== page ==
LUZ-SAINT-SAUVEUR, a town of south-western France in the department of Hautes-Pyren6es, 21 m. S. of Lourdes by rail. Pop. (1906) 1069. Luz is beautifully situated at a height of 2240 ft. on the Bastan. It has a remarkable church, built by the Templars in the 12th and 1sth centuries and fortified later. The crenelated ramparts with which it is surrounded, and the tower to the north of the apse resembling a keep, give it the aspect of a fortress; other interesting features are the Romanesque north door and a chapel of the 16th century. The village of St Sauveur lies a little above Luz on the left bank of the gorge of the Gave de Pau, which is crossed higher up by the imposing Pont Napoleon (1860). It is a pleasant summer resort, and is visited for its warm sulphurous springs. Discovered in the 16th century, the waters came into vogue after 1820, in which year they were visited by the duchesses of Angouleme and Berry. There is much picturesque mountain scenery hi the vicinity; 12 m. to the south is the village of Gavarnie, above which is the magnificent rock amphitheatre or cirque of Gavarnie, with its cascade, one of the highest in Europe.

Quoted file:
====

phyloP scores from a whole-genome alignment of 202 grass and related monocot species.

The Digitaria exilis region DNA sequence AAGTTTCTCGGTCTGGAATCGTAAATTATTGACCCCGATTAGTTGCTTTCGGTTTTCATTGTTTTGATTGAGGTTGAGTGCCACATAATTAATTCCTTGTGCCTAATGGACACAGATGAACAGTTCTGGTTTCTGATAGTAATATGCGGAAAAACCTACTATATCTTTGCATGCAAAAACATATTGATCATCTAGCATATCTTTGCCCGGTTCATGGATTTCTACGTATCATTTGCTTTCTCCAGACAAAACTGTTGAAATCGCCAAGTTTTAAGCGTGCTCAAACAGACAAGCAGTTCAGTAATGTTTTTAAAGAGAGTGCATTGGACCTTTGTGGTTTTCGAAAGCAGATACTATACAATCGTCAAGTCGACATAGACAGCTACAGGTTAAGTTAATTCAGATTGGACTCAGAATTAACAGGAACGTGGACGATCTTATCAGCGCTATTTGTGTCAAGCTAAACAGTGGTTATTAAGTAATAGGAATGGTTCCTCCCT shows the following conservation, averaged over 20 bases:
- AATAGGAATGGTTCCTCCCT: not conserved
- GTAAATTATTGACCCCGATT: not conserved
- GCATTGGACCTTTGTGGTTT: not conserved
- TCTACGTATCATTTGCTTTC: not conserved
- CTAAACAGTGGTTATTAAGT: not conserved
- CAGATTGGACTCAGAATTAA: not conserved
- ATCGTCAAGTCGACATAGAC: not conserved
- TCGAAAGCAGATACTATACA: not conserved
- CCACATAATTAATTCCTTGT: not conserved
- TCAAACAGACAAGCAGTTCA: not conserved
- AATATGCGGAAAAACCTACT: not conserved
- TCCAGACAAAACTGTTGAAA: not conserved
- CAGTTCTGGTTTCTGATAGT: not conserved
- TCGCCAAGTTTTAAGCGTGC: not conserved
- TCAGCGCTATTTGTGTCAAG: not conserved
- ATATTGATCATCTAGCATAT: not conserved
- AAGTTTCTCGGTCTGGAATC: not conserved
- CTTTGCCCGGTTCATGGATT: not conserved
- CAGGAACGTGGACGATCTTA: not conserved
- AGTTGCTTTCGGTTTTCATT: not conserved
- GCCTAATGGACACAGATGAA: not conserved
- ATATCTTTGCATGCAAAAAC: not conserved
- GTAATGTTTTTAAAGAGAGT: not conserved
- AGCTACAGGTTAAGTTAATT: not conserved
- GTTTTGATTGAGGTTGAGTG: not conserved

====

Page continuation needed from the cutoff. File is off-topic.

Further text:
Note - this article incorporates content from Encyclopaedia Britannica, Eleventh Edition, (1910-1911)